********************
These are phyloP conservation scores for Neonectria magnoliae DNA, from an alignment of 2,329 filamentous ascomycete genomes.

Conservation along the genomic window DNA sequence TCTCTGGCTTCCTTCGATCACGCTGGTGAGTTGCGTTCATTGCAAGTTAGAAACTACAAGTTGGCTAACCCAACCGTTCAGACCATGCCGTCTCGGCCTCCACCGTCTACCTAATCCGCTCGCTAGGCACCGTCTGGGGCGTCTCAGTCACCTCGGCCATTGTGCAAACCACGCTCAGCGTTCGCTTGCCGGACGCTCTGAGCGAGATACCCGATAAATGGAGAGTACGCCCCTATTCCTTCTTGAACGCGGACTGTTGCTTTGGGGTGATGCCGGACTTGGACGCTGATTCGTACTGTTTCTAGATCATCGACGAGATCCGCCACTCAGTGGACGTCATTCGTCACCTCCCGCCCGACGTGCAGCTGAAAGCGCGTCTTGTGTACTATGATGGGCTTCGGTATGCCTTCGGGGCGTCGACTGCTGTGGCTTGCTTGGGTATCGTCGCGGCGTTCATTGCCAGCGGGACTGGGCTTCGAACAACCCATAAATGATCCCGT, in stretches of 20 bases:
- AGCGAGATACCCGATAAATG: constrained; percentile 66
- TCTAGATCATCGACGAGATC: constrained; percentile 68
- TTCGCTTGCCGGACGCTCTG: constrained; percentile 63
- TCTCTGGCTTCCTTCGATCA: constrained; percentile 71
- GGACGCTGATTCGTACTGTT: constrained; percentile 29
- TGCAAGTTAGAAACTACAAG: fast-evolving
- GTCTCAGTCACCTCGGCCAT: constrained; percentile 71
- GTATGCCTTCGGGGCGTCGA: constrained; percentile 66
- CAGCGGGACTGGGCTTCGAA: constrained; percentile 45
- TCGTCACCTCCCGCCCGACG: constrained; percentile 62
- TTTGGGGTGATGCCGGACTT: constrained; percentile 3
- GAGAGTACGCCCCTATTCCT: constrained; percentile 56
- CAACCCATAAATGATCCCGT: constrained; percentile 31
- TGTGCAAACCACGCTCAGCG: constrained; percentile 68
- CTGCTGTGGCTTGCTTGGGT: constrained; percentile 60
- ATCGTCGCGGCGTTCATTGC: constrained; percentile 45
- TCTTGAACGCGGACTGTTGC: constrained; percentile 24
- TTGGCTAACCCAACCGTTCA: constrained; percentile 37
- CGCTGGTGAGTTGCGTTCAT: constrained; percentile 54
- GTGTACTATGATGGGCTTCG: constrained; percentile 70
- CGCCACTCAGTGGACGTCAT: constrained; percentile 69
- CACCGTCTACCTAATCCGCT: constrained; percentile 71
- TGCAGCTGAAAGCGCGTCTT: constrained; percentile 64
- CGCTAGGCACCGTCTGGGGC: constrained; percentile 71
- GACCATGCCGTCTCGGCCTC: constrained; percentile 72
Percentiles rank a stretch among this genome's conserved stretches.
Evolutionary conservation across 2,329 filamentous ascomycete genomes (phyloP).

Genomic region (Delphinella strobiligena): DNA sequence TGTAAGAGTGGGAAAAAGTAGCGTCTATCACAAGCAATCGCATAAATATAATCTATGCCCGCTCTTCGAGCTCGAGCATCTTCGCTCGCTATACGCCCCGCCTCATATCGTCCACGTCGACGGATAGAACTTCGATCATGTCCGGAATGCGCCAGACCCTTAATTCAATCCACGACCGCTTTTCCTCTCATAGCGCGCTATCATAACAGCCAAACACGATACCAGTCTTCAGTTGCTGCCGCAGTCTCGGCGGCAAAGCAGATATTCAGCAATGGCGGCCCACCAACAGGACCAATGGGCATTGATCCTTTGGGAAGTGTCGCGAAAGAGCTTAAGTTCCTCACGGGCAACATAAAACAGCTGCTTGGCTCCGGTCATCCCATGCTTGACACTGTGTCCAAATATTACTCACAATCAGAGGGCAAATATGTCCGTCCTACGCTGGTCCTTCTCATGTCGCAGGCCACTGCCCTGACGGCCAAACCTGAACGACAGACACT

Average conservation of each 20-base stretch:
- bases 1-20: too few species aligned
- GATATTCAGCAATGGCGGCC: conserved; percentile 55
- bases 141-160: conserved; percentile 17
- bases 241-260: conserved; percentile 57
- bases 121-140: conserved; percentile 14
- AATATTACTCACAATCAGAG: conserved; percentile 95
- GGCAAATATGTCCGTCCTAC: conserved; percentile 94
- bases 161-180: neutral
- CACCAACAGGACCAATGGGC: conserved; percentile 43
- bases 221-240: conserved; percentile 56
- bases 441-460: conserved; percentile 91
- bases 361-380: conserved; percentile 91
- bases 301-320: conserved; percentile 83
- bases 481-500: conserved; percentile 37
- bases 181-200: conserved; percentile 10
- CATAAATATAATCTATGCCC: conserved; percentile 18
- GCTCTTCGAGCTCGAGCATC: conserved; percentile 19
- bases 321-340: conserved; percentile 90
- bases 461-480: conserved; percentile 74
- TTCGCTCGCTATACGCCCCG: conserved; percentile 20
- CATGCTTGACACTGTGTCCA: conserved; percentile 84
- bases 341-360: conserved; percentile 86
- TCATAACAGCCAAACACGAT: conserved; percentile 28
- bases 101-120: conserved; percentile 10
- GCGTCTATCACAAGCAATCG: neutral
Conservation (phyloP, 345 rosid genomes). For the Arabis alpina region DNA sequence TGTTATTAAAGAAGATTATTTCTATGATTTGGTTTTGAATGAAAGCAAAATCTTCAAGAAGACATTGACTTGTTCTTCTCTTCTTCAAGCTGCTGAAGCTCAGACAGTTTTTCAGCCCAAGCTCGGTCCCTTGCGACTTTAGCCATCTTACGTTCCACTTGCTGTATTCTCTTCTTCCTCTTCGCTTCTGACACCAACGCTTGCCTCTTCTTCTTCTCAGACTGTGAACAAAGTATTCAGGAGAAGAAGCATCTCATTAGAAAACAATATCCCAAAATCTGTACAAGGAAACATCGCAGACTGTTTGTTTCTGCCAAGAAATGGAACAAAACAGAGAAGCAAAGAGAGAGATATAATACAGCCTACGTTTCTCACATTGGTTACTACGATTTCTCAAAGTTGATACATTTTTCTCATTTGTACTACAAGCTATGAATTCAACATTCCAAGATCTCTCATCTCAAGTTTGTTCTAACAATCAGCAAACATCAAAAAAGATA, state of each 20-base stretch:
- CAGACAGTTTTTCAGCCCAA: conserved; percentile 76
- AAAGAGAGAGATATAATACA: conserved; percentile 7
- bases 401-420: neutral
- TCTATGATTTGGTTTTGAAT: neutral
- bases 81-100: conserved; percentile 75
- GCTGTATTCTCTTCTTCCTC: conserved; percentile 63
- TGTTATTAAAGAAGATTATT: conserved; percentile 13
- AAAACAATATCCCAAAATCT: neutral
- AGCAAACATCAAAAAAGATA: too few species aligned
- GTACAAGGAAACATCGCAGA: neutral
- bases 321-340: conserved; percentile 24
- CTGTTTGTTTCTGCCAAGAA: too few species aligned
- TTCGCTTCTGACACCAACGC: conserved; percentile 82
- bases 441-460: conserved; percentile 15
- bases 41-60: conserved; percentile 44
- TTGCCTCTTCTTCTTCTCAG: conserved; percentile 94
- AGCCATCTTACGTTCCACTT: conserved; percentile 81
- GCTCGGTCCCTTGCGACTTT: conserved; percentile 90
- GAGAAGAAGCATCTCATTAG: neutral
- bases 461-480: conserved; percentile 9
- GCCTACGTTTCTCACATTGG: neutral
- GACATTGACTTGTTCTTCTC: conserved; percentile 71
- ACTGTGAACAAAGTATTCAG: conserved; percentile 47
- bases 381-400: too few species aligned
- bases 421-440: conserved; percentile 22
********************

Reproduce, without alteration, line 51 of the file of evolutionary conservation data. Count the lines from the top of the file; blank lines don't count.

- TTCGCTCGCTATACGCCCCG: conserved; percentile 20